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Blood Riders by Michael P. Spradlin
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's review
Sep 01, 2012

liked it

Brought to you by OBS reviewer Heidi

In the year of 1876 Jonas Hollister was a captain of the U.S. Cavalry. He and his men came across a camp where all of the inhabitants had been slaughtered. Jonas had a sick sense that something was wrong, and before they could even begin burial duty, the bodies start to rise and start killing Jonas’s men and drinking their blood. Jonas barely leaves the scene with his life; being saved by the rising sun that sent the creatures running.

When Jonas reports to his superiors on what happened, they don’t believe him and they arrest him. Four years later Jonas is still in prison, when famous detective Allan Pinkerton calls upon him. What happened to Jonas and his men has happened again and they want Jonas to help destroy the monsters responsible. Jonas will be granted his freedom and a hefty salary if he complies. After Jonas makes a few demands of his own; raising his rank to Major and freeing a fellow inmate, Chee, to assist him on his mission, he is on his way, possibly to his own death.

Armed with a specially designed train full of unique weapons specifically designed to fight vampires, and after speaking with vampire extraordinaire, Abraham Van Helsing, and receiving his journals. The men are as ready as they will ever be. But the men are being followed by a couple different parties and only time will tell if they are friends or foes.

At first glance, I was wary of this book; it looks like a typical ‘boy’ book featuring a heavily armed cowboy in a trench coat on the cover. And, the synopsis doesn’t do much to dispel that theory as it mentions the book taking place back in the 1800s, involving the military, and the old west all together. But I ended up enjoying the story. I thought it was interesting how Spradlin interweaved real people and events such as General Custer and the Battle of Little Bighorn (I really enjoyed the confrontation between he and Jonas), with his fictional characters. Not to mention bringing in Dracula’s nemesis, Van Helsing, to help fight the fanged enemy. It was an entertaining mix to say the least. It wasn’t always riveting, but it was never boring.

I also found the Archaic race to be interesting. They are close to vampires, but not quite. There were just so many facets to them to hold your attention. I’ve read a lot of vampire books, some of them turning to goo when they die, others disappearing completely, and some going back to their human form, or what it would be if they had continued to age. So I found it to be pretty interesting that the Archaic’s age dictated what happened to them when they die. It was also interesting that they have to be alive 1500 years before they become immortal.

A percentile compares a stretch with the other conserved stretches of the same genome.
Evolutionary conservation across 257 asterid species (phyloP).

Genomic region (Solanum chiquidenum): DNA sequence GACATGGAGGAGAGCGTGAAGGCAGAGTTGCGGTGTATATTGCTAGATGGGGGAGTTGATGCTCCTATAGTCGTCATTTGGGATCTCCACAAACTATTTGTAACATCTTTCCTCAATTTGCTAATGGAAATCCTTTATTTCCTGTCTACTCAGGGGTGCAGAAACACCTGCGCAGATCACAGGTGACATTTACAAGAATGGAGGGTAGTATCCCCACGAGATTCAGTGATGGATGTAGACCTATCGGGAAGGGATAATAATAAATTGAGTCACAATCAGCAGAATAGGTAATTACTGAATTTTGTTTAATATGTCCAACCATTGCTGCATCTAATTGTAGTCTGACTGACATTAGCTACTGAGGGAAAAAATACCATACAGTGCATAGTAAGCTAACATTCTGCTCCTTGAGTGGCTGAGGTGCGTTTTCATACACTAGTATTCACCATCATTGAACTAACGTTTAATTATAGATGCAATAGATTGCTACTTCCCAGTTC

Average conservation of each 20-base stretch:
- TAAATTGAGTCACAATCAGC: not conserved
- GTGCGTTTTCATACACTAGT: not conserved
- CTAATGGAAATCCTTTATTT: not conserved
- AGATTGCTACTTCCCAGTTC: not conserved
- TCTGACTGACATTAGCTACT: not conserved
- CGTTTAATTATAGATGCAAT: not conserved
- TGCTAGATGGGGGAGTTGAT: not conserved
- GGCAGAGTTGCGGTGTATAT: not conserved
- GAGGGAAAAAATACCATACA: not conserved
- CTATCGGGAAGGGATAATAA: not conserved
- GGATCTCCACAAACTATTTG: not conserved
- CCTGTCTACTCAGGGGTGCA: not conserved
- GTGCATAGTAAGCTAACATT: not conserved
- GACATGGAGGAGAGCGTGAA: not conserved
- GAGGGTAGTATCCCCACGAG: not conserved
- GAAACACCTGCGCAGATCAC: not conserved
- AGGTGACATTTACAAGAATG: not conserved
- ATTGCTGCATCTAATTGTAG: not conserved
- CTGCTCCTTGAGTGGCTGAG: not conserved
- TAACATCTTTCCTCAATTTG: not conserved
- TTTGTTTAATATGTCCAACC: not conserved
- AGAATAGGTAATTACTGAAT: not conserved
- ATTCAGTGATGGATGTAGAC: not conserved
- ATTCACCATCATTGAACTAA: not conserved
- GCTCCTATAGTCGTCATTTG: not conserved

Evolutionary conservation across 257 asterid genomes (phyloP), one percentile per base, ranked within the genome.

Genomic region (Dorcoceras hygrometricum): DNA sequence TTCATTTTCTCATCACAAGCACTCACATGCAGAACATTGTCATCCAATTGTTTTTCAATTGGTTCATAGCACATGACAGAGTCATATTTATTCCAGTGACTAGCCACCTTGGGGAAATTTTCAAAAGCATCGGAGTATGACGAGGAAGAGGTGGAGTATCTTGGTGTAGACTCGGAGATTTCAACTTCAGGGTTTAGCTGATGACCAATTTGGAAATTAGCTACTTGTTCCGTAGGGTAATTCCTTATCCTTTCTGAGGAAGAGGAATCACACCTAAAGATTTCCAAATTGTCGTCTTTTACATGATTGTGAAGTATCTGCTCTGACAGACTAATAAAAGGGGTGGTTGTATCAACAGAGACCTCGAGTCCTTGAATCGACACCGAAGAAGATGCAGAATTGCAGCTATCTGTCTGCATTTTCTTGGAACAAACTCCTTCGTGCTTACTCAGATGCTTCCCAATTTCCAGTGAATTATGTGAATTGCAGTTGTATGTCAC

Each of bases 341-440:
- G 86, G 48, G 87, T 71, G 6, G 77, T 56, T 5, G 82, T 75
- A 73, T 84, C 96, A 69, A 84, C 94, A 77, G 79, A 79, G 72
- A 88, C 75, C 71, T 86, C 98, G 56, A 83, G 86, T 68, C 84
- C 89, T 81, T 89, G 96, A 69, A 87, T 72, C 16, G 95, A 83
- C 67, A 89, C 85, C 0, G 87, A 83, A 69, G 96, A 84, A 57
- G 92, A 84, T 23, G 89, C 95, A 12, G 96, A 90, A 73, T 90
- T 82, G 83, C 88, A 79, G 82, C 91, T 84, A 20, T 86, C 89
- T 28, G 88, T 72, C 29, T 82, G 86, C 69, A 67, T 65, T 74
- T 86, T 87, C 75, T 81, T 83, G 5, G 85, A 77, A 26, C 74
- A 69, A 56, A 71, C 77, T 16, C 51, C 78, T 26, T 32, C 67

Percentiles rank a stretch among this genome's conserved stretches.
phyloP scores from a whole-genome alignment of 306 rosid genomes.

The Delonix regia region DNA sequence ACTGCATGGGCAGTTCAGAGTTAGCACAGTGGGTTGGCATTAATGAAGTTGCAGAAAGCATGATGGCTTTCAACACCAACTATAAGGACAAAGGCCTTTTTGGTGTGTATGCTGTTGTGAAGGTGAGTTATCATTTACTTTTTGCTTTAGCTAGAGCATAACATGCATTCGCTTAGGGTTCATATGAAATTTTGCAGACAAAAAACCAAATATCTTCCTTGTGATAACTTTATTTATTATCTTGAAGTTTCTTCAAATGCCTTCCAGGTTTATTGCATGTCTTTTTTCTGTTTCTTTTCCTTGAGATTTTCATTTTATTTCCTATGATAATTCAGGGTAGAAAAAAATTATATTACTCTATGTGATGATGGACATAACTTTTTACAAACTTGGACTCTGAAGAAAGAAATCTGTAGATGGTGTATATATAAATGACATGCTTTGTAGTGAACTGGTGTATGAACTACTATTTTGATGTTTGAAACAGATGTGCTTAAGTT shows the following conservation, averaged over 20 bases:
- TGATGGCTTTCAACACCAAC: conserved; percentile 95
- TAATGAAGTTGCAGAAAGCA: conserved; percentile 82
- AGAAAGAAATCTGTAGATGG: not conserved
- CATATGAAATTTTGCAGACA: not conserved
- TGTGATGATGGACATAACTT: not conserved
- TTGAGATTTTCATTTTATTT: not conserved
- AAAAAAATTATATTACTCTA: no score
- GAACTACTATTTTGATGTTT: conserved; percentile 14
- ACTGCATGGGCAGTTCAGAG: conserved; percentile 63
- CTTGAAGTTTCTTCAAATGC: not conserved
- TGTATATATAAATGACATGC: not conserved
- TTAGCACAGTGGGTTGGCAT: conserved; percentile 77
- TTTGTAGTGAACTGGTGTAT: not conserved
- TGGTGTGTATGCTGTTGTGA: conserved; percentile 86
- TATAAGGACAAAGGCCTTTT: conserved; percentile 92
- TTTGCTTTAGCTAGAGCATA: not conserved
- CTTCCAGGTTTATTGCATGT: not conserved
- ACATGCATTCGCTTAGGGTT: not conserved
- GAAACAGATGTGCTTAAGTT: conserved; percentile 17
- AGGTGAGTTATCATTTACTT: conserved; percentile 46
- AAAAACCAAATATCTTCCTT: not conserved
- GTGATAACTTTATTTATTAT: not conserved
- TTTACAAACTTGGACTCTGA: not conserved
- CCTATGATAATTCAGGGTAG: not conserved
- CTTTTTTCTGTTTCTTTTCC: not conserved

The romance between Shaniah and Jonas was fun. I want to say it was predictable, but it really wasn’t. Part of me thought they would get together when I was reading the synopsis, but as I read the story I thought the races where just too different for it to work, but yet there it was.

I usually don’t comment on the grammar or editing in a book especially when reviewing an uncorrected proof as I was in this case. But I have to say that beings as this book is an upcoming re-release I was a bit shocked at seeing so many editing mistakes. With that said, I don’t feel that they detract from the story, although I hope they are corrected before the book hits the shelves at the end of September.

Overall I did enjoy this book and I’m surprised that it is not a start to a series as the ending definitely left an opening for a sequel. But who knows maybe in time we will see Shaniah, Jonas, and Chee again. Until then, we will have to be satisfied with Blood Riders, as it very well may be the only book we see of these characters and story. I personally am hoping to see another novel though, as I would love to see what happens with Shaniah and the midwife on that boat!
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message 1: by Russell (new)

Russell Bittner Heidi,

You're obviously particular about your grammar, spelling, punctuation, etc. We like that!

What would it take to convince you to attempt a read and review of my novel, Trompe-l'oeil?

I don't know whether you're at all put off by some erotic content (not really the point of the book at all, but I use it to make a point). If not, I believe you'll find the story to be close to flawless where the mechanics (at the very least) of writing are concerned.


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